Dr. Deborah Whitfield

Mr. William Botzer

Mr. Eric McAlpine

Dr. David Dailey

Slippery Rock University

Mr. William Botzer

Mr. Eric McAlpine

Dr. David Dailey

Slippery Rock University

- Web sites represented as graphs
- Nodes are pages; Edges are links
- Visualizations of random traversals of a graph
- Visualization of actual users traversing a graph
- Use color to indicate the temperature of a node
- Width of edge increases as the amount of traversals increases
- Speed control
- Path where a particular user has been

- Grapher software used to generate graphs for rapid prototyping of web sites
- Random traversals of site generated visualized
- Grapher and Constructor use the same XML structure
- Constructor used to modify pages
- Software permits importing and exporting of graphs and updates
- User data traversals visualized
- Graph numbering technique (i.e., flavoring)
- Purpose of the research is to reduce user search time on a website

- Grapher was originally developed in 1987 ported to SVG in 2009
- GUI that permits graph building
- Written with HTML, Javascript, SVG, and PHP
- Features include:
- graph scaling
- graph compliment
- extrude (i.e., Multiply by K2)

- Purpose:
- Research the types of graphs that are easy to navigate
- Optimization of web site design for ease of navigation
- Used for testing mathematical hypotheses regarding graph navigability

Figure 1. A webpage |
Figure 2. A graph built in Grapher based on the website in Figure 1 |

Demonstration of graph creation

- Random traversals used as a proof of concept
- Visualization process
- Properties of graphs seen in random traversals
- Nodes with more edges are "hotter"
- Bridges and articulation points are visited more often

Figure 2. A graph built in Grapher based on the website in Figure 1 |

Demonstration of random traversal

- Developed by the SRU Virtual Gravity Group in 2013
- Creates a prototype of a website based on a graph structure
- Not intended to be a web
**page design**tool, rather a web**site layout**tool - Constructor used to determine ease of site navigation
- Graph nodes are displayed as web pages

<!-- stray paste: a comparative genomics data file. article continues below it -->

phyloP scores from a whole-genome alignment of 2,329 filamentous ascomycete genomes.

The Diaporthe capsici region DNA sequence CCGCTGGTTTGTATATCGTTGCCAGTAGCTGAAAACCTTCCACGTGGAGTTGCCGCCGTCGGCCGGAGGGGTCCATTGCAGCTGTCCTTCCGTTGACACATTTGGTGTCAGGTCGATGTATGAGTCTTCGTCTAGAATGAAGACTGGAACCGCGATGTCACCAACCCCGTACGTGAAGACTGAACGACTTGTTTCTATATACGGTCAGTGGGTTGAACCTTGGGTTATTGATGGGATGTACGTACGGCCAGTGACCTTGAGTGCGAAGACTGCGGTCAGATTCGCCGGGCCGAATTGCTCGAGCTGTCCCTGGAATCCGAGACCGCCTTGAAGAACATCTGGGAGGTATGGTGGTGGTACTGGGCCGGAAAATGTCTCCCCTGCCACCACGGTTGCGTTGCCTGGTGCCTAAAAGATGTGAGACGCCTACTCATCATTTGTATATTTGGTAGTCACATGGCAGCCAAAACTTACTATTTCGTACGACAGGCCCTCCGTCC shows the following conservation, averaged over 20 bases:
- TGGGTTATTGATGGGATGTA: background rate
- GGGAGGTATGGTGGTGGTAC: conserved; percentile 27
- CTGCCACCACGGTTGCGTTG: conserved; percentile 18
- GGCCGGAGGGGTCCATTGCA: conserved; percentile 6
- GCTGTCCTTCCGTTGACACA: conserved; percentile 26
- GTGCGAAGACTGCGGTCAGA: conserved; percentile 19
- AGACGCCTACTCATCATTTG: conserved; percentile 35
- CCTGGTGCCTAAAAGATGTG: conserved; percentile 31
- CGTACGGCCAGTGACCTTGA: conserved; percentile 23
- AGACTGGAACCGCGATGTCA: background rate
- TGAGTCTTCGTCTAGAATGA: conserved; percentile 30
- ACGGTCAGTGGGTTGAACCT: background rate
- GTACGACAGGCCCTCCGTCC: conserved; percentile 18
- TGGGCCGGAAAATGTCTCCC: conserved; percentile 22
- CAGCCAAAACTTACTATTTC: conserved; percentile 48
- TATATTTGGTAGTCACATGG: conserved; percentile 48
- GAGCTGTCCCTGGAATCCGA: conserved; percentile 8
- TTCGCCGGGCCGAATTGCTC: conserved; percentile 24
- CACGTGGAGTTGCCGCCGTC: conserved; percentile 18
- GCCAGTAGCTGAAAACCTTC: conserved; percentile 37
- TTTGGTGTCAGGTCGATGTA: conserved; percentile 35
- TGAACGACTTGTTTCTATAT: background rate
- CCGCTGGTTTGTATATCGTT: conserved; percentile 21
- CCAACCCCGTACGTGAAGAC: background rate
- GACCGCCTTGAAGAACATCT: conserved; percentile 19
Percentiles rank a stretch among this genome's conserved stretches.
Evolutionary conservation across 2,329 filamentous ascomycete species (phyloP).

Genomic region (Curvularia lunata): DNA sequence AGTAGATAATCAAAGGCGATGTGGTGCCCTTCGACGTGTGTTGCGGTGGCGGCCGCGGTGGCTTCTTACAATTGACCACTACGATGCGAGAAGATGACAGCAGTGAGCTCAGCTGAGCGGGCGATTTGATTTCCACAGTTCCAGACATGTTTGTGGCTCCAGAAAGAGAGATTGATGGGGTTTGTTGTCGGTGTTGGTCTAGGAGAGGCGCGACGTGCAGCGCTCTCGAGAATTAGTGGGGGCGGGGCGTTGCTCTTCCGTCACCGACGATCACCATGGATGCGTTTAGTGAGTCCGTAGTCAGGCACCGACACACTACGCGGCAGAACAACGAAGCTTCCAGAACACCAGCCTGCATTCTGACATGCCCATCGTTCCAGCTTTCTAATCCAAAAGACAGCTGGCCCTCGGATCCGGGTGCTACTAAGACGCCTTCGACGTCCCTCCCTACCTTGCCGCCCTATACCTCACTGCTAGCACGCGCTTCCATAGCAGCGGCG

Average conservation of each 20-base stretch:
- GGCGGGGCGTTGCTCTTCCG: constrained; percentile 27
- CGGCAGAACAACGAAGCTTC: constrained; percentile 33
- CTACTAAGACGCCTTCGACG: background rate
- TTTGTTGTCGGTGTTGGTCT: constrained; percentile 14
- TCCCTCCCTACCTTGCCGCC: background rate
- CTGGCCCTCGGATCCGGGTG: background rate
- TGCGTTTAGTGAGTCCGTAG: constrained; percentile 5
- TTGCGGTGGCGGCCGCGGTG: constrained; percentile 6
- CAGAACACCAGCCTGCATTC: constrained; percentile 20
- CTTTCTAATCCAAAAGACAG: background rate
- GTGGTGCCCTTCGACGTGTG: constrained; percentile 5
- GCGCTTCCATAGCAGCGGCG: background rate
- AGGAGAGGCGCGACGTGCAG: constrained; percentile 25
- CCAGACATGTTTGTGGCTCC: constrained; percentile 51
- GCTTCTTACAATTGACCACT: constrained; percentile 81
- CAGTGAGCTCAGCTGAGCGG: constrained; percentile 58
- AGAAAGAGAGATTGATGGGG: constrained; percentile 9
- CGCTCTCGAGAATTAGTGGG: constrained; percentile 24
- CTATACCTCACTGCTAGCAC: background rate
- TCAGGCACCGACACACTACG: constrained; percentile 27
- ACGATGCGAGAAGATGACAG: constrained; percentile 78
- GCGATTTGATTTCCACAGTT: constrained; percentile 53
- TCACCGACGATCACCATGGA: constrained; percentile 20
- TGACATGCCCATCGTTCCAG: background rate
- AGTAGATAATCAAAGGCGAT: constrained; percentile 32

- Graph edges are displayed as buttons ("doors") that link to other pages
- Each page's background color is the same as the color of the door that leads to it
- Constructor's options include:
- Selection of words on each page
- Selection of a numbering scheme for the pages
- Create a search game with one of two goals

Figure 3. A graph created through the Grapher utility |
Figure 4. A website created through Constructor using the exported XML from Grapher |

Demonstration of constructor

- Gravitational Traversals
- Turkey Search
- Gather the three turkeys placed within the graph
- Return each turkey to the starting node
- Site Traversal
- Visit every node within the site
- Return back to the starting node to finish

Figure 5. A graph created through the Grapher utility |
Figure 6. A website created through Constructor using the exported XML from Grapher |

- An assignment to each node of unique integers in the range 1 to N such that between any pair of nodes a shortest path may be found by a simple greedy algorithm that chooses the next node from among those neighbors which have gravity values closest to that of the destination node
- What it is (labelling nodes/pages)
- Why it works
- Why it is important (speedup)

Figure 7. A 16 node graph that is gravitationally flavored |
Figure 8. A 12 node graph that is not gravitationally flavored |

- Gravitationally flavored graphs have been shown to be faster to navigate
- Many graphs cannot be gravitationally flavored
- Many graphs have landmarks and vantage points
- Landmarks
- seen from anywhere
- flavoring of the graph can always flow (making the same greedy choices as gravity) to the landmark node using the shortest path
- a tall mountain on a flat plain: wherever you are on the plain the mountain can still be seen

- Vantage Point
- node that can find any other node on a graph using the shortest path to get to a destination
- In a graph if the current location is a vantage point then one can move to a destination using gravity and follows the shortest path

- Algorithms to flavor graphs gravitationally
- Experimentation with landmarks and vantage points
- Visualization of landmark and vantage point graphs